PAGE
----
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Is there enough sunshine in all regions?

Submitted by Baerbel Epp on May 9, 2008

Solar thermal systems produce hot water whether the system is installed in Sweden, Germany, India, Tunisia or South America. The annual yield depends on the application (domestic hot water, pool heating, space heating), the local climatic conditions and system dimensioning (high or low solar fraction).

What are solar thermal systems made of?

Submitted by Baerbel Epp on May 9, 2008

Flat plat collectors are made of metal, glass, insulating and joining materials. Typically copper, steel or aluminium is used for the absorber configuration. The sides and bottom of the collector are usually metal and insulated with mineral wool to minimize heat loss. The glass top is made of special glass to resist facture and maximise transmission of energy. In the future, a variety of materials and combinations of materials including plastics may be used to improve cost benefits ratios, higher temperature ranges and systems performance.

What can solar thermal technology be used for?

Submitted by Baerbel Epp on May 9, 2008

There is a wide variety of applications for solar thermal technology. The most common application is the heating of pool water, the heating of domestic hot water and space heating. Not very wide spread yet are solar cooling systems, because of the complexity of the technology and the high initial investment costs.

What are the advantages of solar thermal technology at a national level?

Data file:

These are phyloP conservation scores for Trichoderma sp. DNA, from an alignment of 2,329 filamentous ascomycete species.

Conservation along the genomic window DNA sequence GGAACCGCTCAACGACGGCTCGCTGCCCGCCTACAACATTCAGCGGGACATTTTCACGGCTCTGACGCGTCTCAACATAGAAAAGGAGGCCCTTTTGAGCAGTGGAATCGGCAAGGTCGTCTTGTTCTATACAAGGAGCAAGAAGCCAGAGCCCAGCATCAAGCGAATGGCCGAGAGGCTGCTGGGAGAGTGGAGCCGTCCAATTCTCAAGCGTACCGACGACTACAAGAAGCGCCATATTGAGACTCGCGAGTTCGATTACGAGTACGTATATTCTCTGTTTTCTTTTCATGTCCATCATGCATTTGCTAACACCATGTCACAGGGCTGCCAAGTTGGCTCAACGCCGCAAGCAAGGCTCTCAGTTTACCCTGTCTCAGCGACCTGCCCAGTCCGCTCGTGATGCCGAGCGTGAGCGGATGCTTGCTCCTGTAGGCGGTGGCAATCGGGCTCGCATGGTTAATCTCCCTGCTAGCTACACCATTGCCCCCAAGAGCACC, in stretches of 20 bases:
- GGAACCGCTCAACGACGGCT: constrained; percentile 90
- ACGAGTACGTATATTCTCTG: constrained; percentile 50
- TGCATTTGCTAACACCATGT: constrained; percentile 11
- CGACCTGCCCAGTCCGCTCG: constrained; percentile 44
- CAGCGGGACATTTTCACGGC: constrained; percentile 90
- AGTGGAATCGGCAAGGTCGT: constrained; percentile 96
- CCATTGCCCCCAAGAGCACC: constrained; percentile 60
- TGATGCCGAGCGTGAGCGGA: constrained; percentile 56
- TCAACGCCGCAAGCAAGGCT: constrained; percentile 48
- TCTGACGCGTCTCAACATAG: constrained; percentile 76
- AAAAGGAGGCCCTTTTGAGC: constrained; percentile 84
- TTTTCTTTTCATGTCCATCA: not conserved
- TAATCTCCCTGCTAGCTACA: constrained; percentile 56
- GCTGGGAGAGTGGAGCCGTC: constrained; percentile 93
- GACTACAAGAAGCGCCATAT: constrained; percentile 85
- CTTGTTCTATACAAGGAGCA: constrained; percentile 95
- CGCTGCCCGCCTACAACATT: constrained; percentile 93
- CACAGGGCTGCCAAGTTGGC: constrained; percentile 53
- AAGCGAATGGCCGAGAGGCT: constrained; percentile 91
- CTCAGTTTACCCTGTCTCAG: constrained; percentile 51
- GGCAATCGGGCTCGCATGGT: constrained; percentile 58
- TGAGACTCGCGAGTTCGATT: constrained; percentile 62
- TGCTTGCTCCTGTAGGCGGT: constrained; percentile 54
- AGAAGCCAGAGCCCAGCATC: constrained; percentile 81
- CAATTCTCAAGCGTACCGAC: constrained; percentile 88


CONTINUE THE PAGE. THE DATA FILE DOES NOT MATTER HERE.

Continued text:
Submitted by Baerbel Epp on May 9, 2008

“Replacing imported fuels with local jobs”, this slogan of the European Solar Thermal Industry Federation (ESTIF) sums up perfectly the advantages of solar thermal technology for a national economy. The six biggest solar thermal markets in Europe – Germany, Austria, Italy, Spain, Greece and France – already exceeded 34,000 full time jobs in 2007 (check related article here). With an annual average growth rate of 20 % that is 6,800 jobs more each year. In the boom year 2008 in Europe this calculation results in 116,000 full-time jobs.

What are the long-term future perspectives of the sector in Europe?

Submitted by Baerbel Epp on May 9, 2008

The ambitious scenario of the European Solar Thermal Industry Federation (ESTIF) expects Europe will reach 0.7 kWth (1 m2 of collector area) per European in 2020, equivalent to a total capacity in operation in the EU by then of 320 GWth. To reach this target, a suitable support framework will be required and solar will then be widely used for both cooling and supplying process heat, though the majority of this capacity will still supply domestic hot water and space heating.

Which are the big players of the industry?

Submitted by Baerbel Epp on May 9, 2008

You have fast-growing independent producers here which focus on the production of solar thermal components only. Some of these companies are more than 30 years old, like the German Wagner & Co, the Israeli Chromagen and the US-American Sun-Earth. But the global market leaders today are newer firms like Greenonetec in Austria, the biggest flat-plate collector manufacturer in the world, which was founded in 1991 (turnover 2008: 117 million Euro). Find the ranking of the biggest flat-plate collector manufacturers here.

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